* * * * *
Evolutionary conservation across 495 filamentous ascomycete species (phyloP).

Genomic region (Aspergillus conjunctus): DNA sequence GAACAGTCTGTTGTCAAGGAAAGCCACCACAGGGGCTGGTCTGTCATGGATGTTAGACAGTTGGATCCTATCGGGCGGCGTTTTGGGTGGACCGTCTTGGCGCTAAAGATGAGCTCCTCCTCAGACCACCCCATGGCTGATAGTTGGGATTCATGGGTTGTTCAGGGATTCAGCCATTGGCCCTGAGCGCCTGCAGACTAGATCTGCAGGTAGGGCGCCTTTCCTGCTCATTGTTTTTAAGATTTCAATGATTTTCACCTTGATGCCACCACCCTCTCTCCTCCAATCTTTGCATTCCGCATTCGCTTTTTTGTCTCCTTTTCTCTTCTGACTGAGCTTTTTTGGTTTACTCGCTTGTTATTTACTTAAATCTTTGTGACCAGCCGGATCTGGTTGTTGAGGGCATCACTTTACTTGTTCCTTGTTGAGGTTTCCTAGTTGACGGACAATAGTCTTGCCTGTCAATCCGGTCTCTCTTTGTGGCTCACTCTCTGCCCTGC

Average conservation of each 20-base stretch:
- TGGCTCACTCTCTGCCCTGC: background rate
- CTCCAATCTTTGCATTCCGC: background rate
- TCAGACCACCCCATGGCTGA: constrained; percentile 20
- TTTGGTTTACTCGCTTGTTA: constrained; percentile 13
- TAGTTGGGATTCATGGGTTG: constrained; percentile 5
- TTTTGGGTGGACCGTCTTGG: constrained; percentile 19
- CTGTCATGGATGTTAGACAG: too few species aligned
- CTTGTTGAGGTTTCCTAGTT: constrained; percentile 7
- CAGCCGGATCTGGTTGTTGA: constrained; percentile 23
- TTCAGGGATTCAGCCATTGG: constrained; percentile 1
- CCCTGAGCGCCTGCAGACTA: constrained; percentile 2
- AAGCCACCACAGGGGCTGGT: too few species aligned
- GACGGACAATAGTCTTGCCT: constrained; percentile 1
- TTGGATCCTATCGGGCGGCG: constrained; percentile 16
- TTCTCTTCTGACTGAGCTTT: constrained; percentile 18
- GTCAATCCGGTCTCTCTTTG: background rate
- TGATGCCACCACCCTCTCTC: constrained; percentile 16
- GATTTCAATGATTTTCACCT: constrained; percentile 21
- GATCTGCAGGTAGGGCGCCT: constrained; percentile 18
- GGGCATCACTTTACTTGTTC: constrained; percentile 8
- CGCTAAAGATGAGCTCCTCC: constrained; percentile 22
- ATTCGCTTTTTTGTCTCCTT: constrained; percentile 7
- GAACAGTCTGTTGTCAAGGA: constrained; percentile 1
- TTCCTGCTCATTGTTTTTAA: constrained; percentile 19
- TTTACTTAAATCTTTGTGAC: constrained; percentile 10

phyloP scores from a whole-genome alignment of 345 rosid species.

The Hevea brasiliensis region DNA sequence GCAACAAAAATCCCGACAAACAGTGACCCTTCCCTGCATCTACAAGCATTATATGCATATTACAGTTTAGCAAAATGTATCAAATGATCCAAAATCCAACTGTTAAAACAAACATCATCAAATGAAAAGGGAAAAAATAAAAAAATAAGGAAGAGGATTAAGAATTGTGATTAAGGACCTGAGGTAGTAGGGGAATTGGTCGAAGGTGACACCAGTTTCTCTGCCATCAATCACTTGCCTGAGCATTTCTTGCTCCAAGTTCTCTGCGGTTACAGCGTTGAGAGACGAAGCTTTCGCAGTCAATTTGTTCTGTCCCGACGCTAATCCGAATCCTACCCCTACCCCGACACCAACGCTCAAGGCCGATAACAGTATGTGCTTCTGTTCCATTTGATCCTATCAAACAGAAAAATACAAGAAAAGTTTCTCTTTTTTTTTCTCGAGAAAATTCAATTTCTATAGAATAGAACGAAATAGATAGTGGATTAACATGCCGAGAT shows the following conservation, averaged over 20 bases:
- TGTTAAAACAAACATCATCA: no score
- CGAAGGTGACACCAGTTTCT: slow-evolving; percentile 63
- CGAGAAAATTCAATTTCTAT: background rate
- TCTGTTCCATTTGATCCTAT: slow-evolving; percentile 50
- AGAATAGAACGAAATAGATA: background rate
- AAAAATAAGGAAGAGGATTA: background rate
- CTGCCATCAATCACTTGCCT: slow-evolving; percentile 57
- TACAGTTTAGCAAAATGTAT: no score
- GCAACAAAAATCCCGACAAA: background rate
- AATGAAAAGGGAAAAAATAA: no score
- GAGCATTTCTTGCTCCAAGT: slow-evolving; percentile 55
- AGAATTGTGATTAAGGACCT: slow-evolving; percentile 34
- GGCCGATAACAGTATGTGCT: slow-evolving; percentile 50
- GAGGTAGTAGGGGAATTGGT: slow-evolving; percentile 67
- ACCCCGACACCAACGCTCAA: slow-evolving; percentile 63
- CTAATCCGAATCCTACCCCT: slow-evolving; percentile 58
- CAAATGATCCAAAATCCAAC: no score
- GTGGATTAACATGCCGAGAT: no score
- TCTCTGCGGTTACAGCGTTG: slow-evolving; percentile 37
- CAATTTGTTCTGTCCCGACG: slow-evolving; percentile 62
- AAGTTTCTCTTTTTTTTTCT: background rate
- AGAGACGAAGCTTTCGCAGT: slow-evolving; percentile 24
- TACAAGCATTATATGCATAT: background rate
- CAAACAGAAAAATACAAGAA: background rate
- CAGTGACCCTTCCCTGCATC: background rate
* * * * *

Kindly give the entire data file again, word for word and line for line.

Evolutionary conservation across 495 filamentous ascomycete species (phyloP).

Genomic region (Aspergillus conjunctus): DNA sequence GAACAGTCTGTTGTCAAGGAAAGCCACCACAGGGGCTGGTCTGTCATGGATGTTAGACAGTTGGATCCTATCGGGCGGCGTTTTGGGTGGACCGTCTTGGCGCTAAAGATGAGCTCCTCCTCAGACCACCCCATGGCTGATAGTTGGGATTCATGGGTTGTTCAGGGATTCAGCCATTGGCCCTGAGCGCCTGCAGACTAGATCTGCAGGTAGGGCGCCTTTCCTGCTCATTGTTTTTAAGATTTCAATGATTTTCACCTTGATGCCACCACCCTCTCTCCTCCAATCTTTGCATTCCGCATTCGCTTTTTTGTCTCCTTTTCTCTTCTGACTGAGCTTTTTTGGTTTACTCGCTTGTTATTTACTTAAATCTTTGTGACCAGCCGGATCTGGTTGTTGAGGGCATCACTTTACTTGTTCCTTGTTGAGGTTTCCTAGTTGACGGACAATAGTCTTGCCTGTCAATCCGGTCTCTCTTTGTGGCTCACTCTCTGCCCTGC

Average conservation of each 20-base stretch:
- TGGCTCACTCTCTGCCCTGC: background rate
- CTCCAATCTTTGCATTCCGC: background rate
- TCAGACCACCCCATGGCTGA: constrained; percentile 20
- TTTGGTTTACTCGCTTGTTA: constrained; percentile 13
- TAGTTGGGATTCATGGGTTG: constrained; percentile 5
- TTTTGGGTGGACCGTCTTGG: constrained; percentile 19
- CTGTCATGGATGTTAGACAG: too few species aligned
- CTTGTTGAGGTTTCCTAGTT: constrained; percentile 7
- CAGCCGGATCTGGTTGTTGA: constrained; percentile 23
- TTCAGGGATTCAGCCATTGG: constrained; percentile 1
- CCCTGAGCGCCTGCAGACTA: constrained; percentile 2
- AAGCCACCACAGGGGCTGGT: too few species aligned
- GACGGACAATAGTCTTGCCT: constrained; percentile 1
- TTGGATCCTATCGGGCGGCG: constrained; percentile 16
- TTCTCTTCTGACTGAGCTTT: constrained; percentile 18
- GTCAATCCGGTCTCTCTTTG: background rate
- TGATGCCACCACCCTCTCTC: constrained; percentile 16
- GATTTCAATGATTTTCACCT: constrained; percentile 21
- GATCTGCAGGTAGGGCGCCT: constrained; percentile 18
- GGGCATCACTTTACTTGTTC: constrained; percentile 8
- CGCTAAAGATGAGCTCCTCC: constrained; percentile 22
- ATTCGCTTTTTTGTCTCCTT: constrained; percentile 7
- GAACAGTCTGTTGTCAAGGA: constrained; percentile 1
- TTCCTGCTCATTGTTTTTAA: constrained; percentile 19
- TTTACTTAAATCTTTGTGAC: constrained; percentile 10

phyloP scores from a whole-genome alignment of 345 rosid species.

The Hevea brasiliensis region DNA sequence GCAACAAAAATCCCGACAAACAGTGACCCTTCCCTGCATCTACAAGCATTATATGCATATTACAGTTTAGCAAAATGTATCAAATGATCCAAAATCCAACTGTTAAAACAAACATCATCAAATGAAAAGGGAAAAAATAAAAAAATAAGGAAGAGGATTAAGAATTGTGATTAAGGACCTGAGGTAGTAGGGGAATTGGTCGAAGGTGACACCAGTTTCTCTGCCATCAATCACTTGCCTGAGCATTTCTTGCTCCAAGTTCTCTGCGGTTACAGCGTTGAGAGACGAAGCTTTCGCAGTCAATTTGTTCTGTCCCGACGCTAATCCGAATCCTACCCCTACCCCGACACCAACGCTCAAGGCCGATAACAGTATGTGCTTCTGTTCCATTTGATCCTATCAAACAGAAAAATACAAGAAAAGTTTCTCTTTTTTTTTCTCGAGAAAATTCAATTTCTATAGAATAGAACGAAATAGATAGTGGATTAACATGCCGAGAT shows the following conservation, averaged over 20 bases:
- TGTTAAAACAAACATCATCA: no score
- CGAAGGTGACACCAGTTTCT: slow-evolving; percentile 63
- CGAGAAAATTCAATTTCTAT: background rate
- TCTGTTCCATTTGATCCTAT: slow-evolving; percentile 50
- AGAATAGAACGAAATAGATA: background rate
- AAAAATAAGGAAGAGGATTA: background rate
- CTGCCATCAATCACTTGCCT: slow-evolving; percentile 57
- TACAGTTTAGCAAAATGTAT: no score
- GCAACAAAAATCCCGACAAA: background rate
- AATGAAAAGGGAAAAAATAA: no score
- GAGCATTTCTTGCTCCAAGT: slow-evolving; percentile 55
- AGAATTGTGATTAAGGACCT: slow-evolving; percentile 34
- GGCCGATAACAGTATGTGCT: slow-evolving; percentile 50
- GAGGTAGTAGGGGAATTGGT: slow-evolving; percentile 67
- ACCCCGACACCAACGCTCAA: slow-evolving; percentile 63
- CTAATCCGAATCCTACCCCT: slow-evolving; percentile 58
- CAAATGATCCAAAATCCAAC: no score
- GTGGATTAACATGCCGAGAT: no score
- TCTCTGCGGTTACAGCGTTG: slow-evolving; percentile 37
- CAATTTGTTCTGTCCCGACG: slow-evolving; percentile 62
- AAGTTTCTCTTTTTTTTTCT: background rate
- AGAGACGAAGCTTTCGCAGT: slow-evolving; percentile 24
- TACAAGCATTATATGCATAT: background rate
- CAAACAGAAAAATACAAGAA: background rate
- CAGTGACCCTTCCCTGCATC: background rate